Research Insights

Though it might seem counterintuitive to focus on facility repairs when students need instructional support, research underscores the role of school facilities in shaping student achievement and well-being. Well-maintained and adequately equipped school environments positively influence students’ academic performance and motivation, while inadequate facilities contribute to absenteeism, health issues, and diminished cognitive abilities.

Studies have highlighted the connection between school environment and student absenteeism, which is particularly important for students with asthma. A 2017 study connects particulate air pollution to chronic absenteeism, while a 2013 study finds that updating classroom ventilation systems could reduce illness-related absences by 3.4 percent.

Research also links physical environment to academic performance. A 2015 study finds a positive correlation between improved ventilation, decreased classroom temperatures, and carbon dioxide levels, and a significant improvement in math scores. In the Los Angeles Unified School District (LAUSD), a 2017 study found that students attending newly constructed schools experienced notable improvements in standardized test scores, attendance rates, and teacher-reported student effort. After four years in the new buildings, the achievement gap between LAUSD students’ scores and the state average narrowed by nearly half in math and nearly 20 percent in English. And a 2023 study found that authorizing new school bonds for projects such as HVAC systems or roof replacements raised student test scores, particularly for students in poverty and students of color.

Beyond ESSER

Investing one-time ESSER monies in infrastructure could aid the future financial stability of Mississippi school districts as well as help them avoid falling off a fiscal cliff when the federal pandemic-response funds run out. Mary Filardo of the 21st Century School Fund points out that “schools in very poor condition are a drain on your operating budget. When an emergency comes up, you have to deal with it whether you have the money or not…So, if you took ESSER money to fix up your buildings, you could actually be relieving some pressure on your operating budget, which would be there for teacher salaries and for books and other kinds of student supports.” Additionally, Filardo says, poor building conditions exacerbate challenges in attracting and retaining staff, another significant expenditure for school districts.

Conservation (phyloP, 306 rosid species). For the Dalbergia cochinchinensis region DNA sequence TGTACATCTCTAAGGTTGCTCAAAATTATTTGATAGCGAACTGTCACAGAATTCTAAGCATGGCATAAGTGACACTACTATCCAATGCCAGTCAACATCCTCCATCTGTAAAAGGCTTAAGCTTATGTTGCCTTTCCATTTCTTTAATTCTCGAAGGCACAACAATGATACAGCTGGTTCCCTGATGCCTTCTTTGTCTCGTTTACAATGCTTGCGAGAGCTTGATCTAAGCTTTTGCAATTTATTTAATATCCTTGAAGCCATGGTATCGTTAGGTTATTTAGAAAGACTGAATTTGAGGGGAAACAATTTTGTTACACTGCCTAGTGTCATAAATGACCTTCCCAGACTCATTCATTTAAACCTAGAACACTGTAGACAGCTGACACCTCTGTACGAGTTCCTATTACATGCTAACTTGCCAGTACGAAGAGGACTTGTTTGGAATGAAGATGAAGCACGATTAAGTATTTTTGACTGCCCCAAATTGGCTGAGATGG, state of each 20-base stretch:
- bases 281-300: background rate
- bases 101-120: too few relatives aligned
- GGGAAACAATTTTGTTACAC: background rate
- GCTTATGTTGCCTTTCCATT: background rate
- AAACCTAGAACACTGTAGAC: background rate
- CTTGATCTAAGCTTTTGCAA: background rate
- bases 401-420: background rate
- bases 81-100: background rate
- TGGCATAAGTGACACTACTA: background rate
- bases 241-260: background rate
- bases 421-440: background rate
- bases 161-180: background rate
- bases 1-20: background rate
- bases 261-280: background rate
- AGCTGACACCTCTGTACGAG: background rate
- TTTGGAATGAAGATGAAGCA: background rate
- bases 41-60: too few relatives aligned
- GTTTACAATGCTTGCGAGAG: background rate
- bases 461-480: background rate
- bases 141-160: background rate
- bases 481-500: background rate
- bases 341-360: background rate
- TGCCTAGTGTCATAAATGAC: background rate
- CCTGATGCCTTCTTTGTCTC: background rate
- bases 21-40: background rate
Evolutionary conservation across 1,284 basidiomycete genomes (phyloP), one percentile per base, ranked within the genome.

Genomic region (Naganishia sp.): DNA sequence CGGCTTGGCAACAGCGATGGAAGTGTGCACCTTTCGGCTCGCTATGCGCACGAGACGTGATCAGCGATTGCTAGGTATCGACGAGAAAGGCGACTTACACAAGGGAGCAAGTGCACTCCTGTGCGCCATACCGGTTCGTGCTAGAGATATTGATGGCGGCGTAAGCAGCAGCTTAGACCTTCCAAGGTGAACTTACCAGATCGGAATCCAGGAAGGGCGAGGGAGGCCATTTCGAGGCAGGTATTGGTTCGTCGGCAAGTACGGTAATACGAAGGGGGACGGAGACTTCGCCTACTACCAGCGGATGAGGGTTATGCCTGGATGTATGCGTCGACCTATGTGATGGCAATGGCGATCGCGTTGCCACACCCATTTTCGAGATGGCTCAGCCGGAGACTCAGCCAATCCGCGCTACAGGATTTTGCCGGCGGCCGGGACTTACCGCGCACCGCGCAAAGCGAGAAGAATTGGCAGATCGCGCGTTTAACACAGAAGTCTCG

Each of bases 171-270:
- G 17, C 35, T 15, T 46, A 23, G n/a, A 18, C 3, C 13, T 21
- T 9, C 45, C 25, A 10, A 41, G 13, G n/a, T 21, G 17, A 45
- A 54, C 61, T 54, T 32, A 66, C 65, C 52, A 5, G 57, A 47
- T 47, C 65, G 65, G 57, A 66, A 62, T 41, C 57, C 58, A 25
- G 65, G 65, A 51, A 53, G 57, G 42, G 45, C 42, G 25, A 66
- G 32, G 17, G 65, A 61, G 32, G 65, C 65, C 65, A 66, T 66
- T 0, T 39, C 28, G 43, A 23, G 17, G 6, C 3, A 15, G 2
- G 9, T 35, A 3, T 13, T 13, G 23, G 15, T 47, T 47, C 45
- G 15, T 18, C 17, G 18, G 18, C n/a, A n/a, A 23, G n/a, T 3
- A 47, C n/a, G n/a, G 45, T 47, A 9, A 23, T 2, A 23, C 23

Although Mississippi districts have about 40 percent of their ESSER III funds still available, the large investments in facilities suggest that a considerable portion of the funds may already be earmarked for such projects, i.e., under contract but not yet spent. Supply chain disruptions and labor shortages during the pandemic led to construction delays across the country, one of the reasons the federal government strongly discouraged districts from taking on comprehensive renovations and new construction within ESSER’s relatively short time frame. Districts that receive “liquidation extensions” from the U.S. Department of Education have until spring 2026 to spend out their ESSER monies.

The significant investment in facilities in Mississippi comes at the expense of funding for academic programs such as tutoring and summer learning opportunities—investments that many would argue were the intended focus of the funds. But the decision of many Mississippi school districts to invest heavily in school infrastructure reflects a pressing need with important implications for students in many of the nation’s schools—and a significant source of inequity in public education.

[1] District poverty levels were determined based on the number of 5- to 17-year old children in families living below the national poverty line, estimated through the Small Area Income and Poverty Estimates (SAIPE) program of the U.S. Census Bureau. For this analysis, the “highest poverty” districts were defined as the 25 percent of regular school districts in Mississippi with the highest SAIPE estimates. The “lowest poverty” districts were defined as the 25 percent of school districts with the lowest SAIPE estimates.